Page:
A sheet in the Boijmans Museum (Rosenberg and Prat 180) provided the artist with the figure of the sleeping soldier that anchors the right side of the picture. The soldier behind him in the painting, resting his chin in his hand, was taken from another sheet with studies of soldiers, this in the École des beaux-arts (Rosenberg Prat 179).
For the woman reclining in the foreground, seen from behind, Watteau relied on a sheet in the British Museum showing her in five similar but alternative positions (Rosenberg and Prat 181). For the aged woman (apparently not the mother, who is next to her), Watteau used a study now in the Prat collection. Unlike most of his rapid drawings from the model which he used for his paintings, this sheet belongs to a series of strong, carefully executed “popular” genre types that seem destined for another purpose. Is early use of trois crayons also distinguishes it.
Toward the left side of the painting, the young boy with his hands in his apron, presumably an assistant to the cook, was based on a study now in the British Museum (Rosenberg and Prat 302).
Throughout the nineteenth and twentieth centuries, it was presumed that L’Escorte d’équipages was lost. Since its rediscovery in 2009 there has been unanimous acceptance of the picture, something rare in the field of Watteau studies.
No one had suspected that it had been hidden away in Italian private collections. The inscription on the back of the painting proves its presence in the well-known and much-celebrated Gonzaga collection. That Watteau’s painting went to Italy soon after the artist’s death is surprising but not unique, since other paintings similarly left France in the first decades of the eighteenth century, for Spain, England, Germany, and the Netherlands.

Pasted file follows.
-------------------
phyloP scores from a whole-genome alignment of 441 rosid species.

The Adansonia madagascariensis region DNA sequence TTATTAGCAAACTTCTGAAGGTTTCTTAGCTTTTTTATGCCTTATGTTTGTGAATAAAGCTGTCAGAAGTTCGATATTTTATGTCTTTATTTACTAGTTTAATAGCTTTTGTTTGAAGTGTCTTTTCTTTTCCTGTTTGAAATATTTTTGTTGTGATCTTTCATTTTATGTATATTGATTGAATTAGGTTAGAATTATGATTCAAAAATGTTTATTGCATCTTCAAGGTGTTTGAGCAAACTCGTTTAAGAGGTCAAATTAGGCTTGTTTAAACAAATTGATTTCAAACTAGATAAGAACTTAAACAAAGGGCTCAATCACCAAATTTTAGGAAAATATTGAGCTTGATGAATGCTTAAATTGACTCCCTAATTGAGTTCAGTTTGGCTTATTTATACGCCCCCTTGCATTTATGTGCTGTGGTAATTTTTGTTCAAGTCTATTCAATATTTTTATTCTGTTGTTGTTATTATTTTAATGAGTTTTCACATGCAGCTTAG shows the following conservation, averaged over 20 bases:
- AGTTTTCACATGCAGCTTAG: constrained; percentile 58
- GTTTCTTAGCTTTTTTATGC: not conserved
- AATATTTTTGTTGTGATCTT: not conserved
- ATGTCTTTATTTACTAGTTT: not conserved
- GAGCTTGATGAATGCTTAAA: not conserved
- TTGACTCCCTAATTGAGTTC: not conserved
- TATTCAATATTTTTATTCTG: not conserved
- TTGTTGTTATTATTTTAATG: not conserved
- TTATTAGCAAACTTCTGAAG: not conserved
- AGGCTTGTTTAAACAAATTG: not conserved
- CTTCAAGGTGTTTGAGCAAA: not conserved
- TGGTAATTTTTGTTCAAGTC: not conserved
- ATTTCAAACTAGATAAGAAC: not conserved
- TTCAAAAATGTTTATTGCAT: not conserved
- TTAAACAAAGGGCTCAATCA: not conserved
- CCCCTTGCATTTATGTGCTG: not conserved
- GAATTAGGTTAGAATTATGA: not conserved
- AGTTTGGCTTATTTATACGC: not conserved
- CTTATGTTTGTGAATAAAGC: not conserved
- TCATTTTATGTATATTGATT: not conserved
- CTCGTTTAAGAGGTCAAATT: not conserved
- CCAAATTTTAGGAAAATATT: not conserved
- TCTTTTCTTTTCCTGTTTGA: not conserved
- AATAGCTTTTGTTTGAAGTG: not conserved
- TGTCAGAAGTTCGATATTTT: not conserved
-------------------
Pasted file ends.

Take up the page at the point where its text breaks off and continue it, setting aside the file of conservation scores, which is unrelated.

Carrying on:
Like most Watteau paintings, this picture has suffered some damage over the course of the last three centuries. Although there is some overpainting, in general the surface is only lightly abraded. Far more serious is that it has been cut at the lateral edges. Approximately a fourth of the painting—all landscape—was removed at the right. A comparison of the painting with Cars’ engraving shows that a strip of about six centimeters of landscape has been cut off at the left side of the painting. The dimensions recorded in the Valenti Gonzaga inventory indicate that the panel had already been cut in 1756, perhaps to pair it with another work or in an effort to make the composition more symmetrical.
Following a long-standing tradition that dates all of Watteau’s military subjects to the period when he traveled back to Valenciennes, so too this painting had been placed in that time period. Previously that trip was thought to have taken place in 1709, and Watteau’s military subjects were dated on that basis. Thus Adhémar, Montagni and Macchia, and Roland Michel dated L’Escorte d’équipages to 1710, while Mathey and Cailleux preferred 1712. However, Hattori’s 2004 discovery of the artist’s passport revealed that the trip did not occur until 1710, setting the time for his military subjects forward by a year. Moreover, in recent years there has been a still more fascinating revision of the issue because some of the preliminary drawings have been dated still later, to 1715. It is now believed that the study of the boy in an apron and the mother beside the child in a rocking crib are more strongly delineated and evidently later than the studies for the soldiers. So too, the drawing of the woman lying on the ground, seen from behind, is equally late. Thus Rosenberg and Prat, Grasselli, and Wile have accepted the implication that L’Escorte d’équipages also dates to c. 1715. This changes the normally accepted chronology for Watteau’s oeuvre by postulating that he executed some military subjects just a year or two before his Pèlerinage à l’isle de Cythère.